In Toulouse, an SAMU unit treats the French who sail the seas of the globe

It is a small place that does not look like much, nestled in the heart of the university hospital center (CHU) of Purpan, in Toulouse. It consists of just three computer screens, headsets, a world map hanging on the wall, and a few magazines reminiscent of navigation lying on a desk. However, in this building called Louis-Lareng (1923-2019), named after the Toulouse professor who created the SAMU in 1968, the medical cases of all French navigators, or sailing under the French flag, around the world are treated.

Every year, the maritime medical consultation center (CCMM) receives more than 6,000 calls. Created in 1968 and formalized within the SAMU of Haute-Garonne by interministerial instruction of April 29, 1983, relating to the operational organization of medical aid at sea, the service, permanent and free, provides consultations and telemedical assistance for crew members, passengers or simple occupants of the ship.

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“The teleconsultation of emergency medicine, but also of general medicine and specialized medicine, is based, in addition to the clinical data transmitted by the care manager on board, on the remote transmission of medical data such as digital images, videos or electrocardiograms », specifies the head of the unit, Professor Patrick Roux.

Bobology”, anxieties, fractures, entrails, cases of Covid-19, here, sometimes several thousand kilometers away, we must “treat and not send resources, as the SAMU does”, prosecute the emergency doctor, who has thirty years of regulation to his credit.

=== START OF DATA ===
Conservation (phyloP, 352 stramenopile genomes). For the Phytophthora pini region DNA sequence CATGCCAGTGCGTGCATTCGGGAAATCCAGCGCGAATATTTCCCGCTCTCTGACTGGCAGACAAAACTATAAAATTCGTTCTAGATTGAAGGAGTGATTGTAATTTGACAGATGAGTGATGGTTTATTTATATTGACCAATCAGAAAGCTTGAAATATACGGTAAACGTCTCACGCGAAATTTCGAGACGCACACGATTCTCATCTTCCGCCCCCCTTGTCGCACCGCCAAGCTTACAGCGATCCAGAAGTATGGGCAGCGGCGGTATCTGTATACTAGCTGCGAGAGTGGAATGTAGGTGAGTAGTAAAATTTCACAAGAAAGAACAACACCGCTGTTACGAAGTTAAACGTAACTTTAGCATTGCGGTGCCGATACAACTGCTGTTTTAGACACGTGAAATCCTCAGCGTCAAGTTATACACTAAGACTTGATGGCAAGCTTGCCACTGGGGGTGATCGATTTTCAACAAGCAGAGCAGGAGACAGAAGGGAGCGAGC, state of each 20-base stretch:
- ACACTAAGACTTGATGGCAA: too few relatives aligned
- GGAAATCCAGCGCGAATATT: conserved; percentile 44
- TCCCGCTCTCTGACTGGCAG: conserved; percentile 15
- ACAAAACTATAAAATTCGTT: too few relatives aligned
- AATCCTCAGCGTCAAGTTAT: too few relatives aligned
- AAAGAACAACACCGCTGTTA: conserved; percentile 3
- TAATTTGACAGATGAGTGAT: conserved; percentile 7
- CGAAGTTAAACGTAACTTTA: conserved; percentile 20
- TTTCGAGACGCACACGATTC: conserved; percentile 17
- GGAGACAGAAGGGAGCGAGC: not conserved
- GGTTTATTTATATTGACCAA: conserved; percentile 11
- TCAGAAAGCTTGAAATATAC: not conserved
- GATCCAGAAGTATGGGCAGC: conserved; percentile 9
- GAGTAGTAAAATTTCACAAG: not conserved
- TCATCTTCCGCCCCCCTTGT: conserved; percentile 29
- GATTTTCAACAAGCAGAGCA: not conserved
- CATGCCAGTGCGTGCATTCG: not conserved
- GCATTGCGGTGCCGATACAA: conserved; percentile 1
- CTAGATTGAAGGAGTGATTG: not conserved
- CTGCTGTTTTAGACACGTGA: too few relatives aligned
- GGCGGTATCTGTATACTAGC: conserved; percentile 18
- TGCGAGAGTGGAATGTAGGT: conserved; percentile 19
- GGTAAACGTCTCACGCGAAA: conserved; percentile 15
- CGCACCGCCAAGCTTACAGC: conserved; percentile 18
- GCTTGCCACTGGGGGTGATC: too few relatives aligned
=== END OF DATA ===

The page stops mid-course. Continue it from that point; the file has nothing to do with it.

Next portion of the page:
The captain, main interlocutor

At the end of July, an intense period of navigation, the emergency doctor Alexandre Saccavini is in charge of receiving calls, like the other doctors in the unit, all week from 8 a.m. to 6 p.m. On weekends, the SAMU 31 reception and call control center, in a large room next door, takes over.

On Monday, Doctor Roux, on duty, in a treatise of about thirty. This afternoon, it is the great calm. Only the Moby-Dick, a sailboat sailing off the coast of Croatia, and the Aven bridge, passenger ship between Spain and England, dialed 196 – the number for emergencies at sea – or the ten-digit number for the centre. “It is the regional operational surveillance and rescue centers that receive the calls and transmit them to us obligatorily”, explains Doctor Saccavini.

There are five in France and four in the overseas departments. On the telephone, it is the master of the ship (trawlers, sailboats, merchant navy, ferries) who must be the interlocutor. Situations can sometimes be confusing. “We can talk to a French commander sailing on a Danish ship in the waters of the Adriatic”, emphasizes Doctor Roux. Or, like the previous week, with a French tourist on a Norwegian ship heading for the North Pole. This had to be evacuated. Because if the first mission of the CCMM is to make a diagnosis, then to treat and prescribe directly, other situations can prove to be more cumbersome to manage.

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